Does control of indoor CO2 levels negatively impact IAQ?

C. O. Muller*, D. Bennett, Purafil, Inc., USA; R. McElligott, N. Glover, Future Decisions; P. Fish, Prisma Services Ltd., UK

Carbon dioxide (CO2) monitoring has long been used as a surrogate indicator of indoor air quality (IAQ). However, with the advent of multi-gas sensor technologies, this is a flawed and counterproductive approach in that low CO2 levels do not equate to good IAQ. A common misrepresentation of ASHRAE Standard 62.1: Ventilation for Acceptable Indoor Air Quality is that a target level of ~1,000 ppm for CO2 indicates acceptable IAQ. However, this does not necessarily guarantee good IAQ, and many believe this has detracted from addressing true causes of poor IAQ. ASHRAE even acknowledges such by removing the discussion of CO2 from normative sections of the standard. This has not kept CO2 out of the public eye with recent reports of productivity loss associated with raised levels. This information, along with current EU/UK building regulations detailing ventilation requirements, have led to a requirement for CO2 concentrations not to exceed ~1,200 ppm indoors, and leads to an assumption by design engineers that the now mandated CO2 measurement and abatement systems equate to better IAQ, and by proxy improved productivity. Applying a design approach to lower internal CO2 levels by increasing the intake rate of “fresh” outdoor air actually reduces IAQ in many locations. Within the built environment, this “fresh” air brings with it elevated levels of a range of pollutants including particulate matter, nitrogen dioxide, and ozone. Thus, higher ventilation rates increase indoor pollutant levels with a concurrent decline in IAQ. Results of investigations will be presented that show...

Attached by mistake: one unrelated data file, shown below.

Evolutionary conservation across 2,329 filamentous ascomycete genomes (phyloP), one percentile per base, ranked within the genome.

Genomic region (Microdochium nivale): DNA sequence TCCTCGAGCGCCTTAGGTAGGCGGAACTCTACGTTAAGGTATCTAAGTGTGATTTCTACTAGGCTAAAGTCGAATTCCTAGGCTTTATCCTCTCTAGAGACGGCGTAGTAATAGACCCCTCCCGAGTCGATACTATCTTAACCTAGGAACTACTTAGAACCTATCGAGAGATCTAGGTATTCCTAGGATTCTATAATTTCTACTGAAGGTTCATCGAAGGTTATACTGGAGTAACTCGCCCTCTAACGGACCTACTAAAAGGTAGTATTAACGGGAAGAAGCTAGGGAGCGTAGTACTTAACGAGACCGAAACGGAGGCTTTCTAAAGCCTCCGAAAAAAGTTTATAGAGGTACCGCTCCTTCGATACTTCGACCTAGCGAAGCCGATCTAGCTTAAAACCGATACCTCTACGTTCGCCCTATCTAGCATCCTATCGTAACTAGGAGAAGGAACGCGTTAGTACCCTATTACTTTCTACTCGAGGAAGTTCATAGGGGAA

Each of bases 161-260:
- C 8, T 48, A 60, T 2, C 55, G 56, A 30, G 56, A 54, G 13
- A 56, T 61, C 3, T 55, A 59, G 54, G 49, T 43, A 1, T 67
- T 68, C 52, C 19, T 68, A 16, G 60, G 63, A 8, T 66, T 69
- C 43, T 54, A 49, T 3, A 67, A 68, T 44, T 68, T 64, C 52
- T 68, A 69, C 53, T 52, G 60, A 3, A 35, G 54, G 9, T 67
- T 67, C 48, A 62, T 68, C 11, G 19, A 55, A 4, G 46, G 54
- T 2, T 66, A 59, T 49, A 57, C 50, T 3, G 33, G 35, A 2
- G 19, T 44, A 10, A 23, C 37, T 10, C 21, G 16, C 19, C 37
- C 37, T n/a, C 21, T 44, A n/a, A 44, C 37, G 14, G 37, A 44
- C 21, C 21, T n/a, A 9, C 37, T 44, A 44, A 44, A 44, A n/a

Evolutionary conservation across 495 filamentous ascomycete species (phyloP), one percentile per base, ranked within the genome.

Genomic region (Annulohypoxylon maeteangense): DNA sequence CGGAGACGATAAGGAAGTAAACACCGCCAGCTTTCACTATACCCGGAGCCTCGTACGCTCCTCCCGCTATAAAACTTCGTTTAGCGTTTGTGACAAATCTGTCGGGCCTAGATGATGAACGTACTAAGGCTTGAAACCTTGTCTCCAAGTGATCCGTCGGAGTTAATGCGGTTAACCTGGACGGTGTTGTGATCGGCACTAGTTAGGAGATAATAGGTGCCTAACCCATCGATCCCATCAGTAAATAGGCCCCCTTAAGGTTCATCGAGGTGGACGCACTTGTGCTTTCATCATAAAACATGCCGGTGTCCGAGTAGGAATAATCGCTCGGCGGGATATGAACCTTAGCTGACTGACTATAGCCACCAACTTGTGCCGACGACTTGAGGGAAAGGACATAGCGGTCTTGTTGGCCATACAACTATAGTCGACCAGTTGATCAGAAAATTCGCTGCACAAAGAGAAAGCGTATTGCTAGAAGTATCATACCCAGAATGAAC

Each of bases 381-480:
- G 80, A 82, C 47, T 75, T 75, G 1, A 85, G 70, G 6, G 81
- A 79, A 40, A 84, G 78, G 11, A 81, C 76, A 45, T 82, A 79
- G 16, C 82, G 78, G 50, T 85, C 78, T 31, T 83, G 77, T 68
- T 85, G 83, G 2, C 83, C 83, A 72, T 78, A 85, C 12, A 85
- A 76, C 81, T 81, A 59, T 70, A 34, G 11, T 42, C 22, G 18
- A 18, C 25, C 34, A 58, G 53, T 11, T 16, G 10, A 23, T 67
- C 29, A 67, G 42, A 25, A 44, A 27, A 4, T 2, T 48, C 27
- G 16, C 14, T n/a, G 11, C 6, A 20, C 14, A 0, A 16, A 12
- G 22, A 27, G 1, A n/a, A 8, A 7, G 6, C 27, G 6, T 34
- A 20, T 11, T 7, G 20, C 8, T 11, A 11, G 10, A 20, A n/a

Session: G17 - HVAC-Systems
Day: 15 March 2018
Time: 14:45 - 16:00 h

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